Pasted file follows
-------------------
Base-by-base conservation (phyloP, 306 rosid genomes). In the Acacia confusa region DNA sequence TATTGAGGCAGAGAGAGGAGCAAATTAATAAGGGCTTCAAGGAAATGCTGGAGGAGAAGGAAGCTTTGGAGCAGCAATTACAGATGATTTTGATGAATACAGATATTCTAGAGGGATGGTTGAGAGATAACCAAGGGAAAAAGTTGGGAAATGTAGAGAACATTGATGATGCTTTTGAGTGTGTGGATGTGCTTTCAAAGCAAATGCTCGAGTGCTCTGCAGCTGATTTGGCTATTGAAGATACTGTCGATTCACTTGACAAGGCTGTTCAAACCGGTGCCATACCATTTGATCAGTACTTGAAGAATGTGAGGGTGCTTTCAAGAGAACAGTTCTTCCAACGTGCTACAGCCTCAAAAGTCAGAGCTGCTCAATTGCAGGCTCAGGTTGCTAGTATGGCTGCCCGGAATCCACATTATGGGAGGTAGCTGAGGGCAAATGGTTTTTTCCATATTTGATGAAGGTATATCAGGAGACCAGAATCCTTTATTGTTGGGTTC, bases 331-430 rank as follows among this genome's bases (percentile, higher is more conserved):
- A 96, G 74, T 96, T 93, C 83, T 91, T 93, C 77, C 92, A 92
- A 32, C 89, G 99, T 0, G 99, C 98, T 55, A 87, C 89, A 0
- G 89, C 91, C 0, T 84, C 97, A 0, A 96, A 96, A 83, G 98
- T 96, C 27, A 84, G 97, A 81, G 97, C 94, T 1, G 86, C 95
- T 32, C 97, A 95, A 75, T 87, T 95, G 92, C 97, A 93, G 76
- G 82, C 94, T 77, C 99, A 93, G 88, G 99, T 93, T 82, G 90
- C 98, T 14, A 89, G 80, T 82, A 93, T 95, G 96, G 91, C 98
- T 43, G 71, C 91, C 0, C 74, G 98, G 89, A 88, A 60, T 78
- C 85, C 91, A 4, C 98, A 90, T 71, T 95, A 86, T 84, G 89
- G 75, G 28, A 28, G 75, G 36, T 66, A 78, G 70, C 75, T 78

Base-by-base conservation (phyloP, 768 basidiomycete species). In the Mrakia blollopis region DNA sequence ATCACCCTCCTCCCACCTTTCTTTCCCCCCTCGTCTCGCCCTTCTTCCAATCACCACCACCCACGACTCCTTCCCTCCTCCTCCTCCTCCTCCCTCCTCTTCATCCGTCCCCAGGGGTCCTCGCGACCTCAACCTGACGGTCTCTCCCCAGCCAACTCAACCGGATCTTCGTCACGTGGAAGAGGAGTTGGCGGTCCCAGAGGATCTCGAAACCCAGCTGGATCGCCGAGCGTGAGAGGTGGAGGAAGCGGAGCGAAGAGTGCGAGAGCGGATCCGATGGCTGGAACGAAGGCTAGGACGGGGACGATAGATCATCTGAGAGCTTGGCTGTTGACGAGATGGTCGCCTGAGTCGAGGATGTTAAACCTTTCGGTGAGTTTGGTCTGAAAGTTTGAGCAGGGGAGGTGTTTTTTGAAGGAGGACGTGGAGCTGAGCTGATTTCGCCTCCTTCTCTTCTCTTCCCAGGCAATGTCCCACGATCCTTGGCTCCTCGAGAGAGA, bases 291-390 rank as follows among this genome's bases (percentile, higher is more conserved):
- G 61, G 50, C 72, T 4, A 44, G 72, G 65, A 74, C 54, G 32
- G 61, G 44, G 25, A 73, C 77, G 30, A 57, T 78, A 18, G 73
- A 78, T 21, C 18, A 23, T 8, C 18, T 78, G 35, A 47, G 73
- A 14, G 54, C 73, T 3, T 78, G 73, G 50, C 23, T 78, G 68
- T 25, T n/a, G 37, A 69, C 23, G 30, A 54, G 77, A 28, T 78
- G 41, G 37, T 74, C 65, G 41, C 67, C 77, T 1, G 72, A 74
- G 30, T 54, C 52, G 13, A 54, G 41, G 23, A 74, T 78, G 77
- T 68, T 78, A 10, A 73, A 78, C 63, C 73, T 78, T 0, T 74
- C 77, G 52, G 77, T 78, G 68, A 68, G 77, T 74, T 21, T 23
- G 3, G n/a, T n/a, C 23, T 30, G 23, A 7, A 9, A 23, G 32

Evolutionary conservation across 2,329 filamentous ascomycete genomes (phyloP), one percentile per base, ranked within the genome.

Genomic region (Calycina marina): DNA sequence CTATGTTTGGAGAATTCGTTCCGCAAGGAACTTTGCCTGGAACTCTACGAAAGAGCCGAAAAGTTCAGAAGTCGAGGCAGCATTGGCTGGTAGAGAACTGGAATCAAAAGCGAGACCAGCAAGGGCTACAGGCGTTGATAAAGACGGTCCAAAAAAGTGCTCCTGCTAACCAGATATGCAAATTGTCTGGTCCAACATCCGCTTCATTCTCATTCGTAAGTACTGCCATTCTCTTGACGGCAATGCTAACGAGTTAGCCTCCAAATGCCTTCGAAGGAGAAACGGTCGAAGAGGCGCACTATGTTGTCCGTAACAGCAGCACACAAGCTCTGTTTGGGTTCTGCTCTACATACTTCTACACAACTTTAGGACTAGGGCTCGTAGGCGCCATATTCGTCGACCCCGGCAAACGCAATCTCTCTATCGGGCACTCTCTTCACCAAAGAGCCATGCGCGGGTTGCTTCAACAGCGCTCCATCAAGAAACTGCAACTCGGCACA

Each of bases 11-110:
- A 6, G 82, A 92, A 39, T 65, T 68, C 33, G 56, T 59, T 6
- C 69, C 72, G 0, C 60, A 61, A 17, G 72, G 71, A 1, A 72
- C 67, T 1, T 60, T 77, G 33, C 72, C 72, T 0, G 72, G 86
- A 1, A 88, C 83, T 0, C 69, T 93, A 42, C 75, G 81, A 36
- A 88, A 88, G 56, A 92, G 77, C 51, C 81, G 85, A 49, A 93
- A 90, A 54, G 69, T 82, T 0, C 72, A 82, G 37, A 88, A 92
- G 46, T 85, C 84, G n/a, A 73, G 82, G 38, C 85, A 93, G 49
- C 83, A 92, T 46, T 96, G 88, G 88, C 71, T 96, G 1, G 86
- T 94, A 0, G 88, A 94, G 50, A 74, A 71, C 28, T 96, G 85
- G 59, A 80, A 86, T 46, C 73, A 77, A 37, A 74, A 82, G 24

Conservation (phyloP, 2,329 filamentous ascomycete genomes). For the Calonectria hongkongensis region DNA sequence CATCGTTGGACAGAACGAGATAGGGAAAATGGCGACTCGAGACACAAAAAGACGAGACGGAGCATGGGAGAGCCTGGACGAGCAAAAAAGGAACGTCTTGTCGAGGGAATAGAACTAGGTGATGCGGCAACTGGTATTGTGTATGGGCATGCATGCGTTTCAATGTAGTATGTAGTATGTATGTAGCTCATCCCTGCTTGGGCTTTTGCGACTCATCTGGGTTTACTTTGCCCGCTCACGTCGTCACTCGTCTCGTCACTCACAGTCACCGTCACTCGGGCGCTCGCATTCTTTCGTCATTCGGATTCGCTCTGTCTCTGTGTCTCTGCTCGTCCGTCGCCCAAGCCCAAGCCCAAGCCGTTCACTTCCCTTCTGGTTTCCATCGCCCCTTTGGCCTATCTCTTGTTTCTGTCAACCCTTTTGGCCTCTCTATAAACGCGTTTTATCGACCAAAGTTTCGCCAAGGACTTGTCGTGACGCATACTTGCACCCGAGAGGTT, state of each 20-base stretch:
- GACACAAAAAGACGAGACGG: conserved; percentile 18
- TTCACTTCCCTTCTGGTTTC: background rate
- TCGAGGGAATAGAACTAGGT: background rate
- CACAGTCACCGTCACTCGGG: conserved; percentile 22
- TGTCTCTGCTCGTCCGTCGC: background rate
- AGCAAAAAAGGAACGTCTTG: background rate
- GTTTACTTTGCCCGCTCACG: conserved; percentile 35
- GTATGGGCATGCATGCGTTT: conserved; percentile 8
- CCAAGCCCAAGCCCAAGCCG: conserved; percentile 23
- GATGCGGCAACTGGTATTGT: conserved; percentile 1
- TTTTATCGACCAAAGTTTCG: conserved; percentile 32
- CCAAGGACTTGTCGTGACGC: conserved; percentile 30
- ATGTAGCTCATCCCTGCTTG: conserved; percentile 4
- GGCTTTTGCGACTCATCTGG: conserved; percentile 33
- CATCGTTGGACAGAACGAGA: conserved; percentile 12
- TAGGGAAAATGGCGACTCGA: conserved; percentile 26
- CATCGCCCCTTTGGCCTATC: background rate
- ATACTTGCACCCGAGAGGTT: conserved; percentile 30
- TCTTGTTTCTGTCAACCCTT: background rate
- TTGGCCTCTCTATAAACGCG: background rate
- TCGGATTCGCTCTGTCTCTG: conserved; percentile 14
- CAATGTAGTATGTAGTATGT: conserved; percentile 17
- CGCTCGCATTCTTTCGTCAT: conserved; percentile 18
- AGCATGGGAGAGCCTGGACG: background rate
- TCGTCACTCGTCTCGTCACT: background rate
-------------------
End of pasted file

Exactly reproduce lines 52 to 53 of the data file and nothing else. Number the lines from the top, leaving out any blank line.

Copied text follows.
- TAGGGAAAATGGCGACTCGA: conserved; percentile 26
- CATCGCCCCTTTGGCCTATC: background rate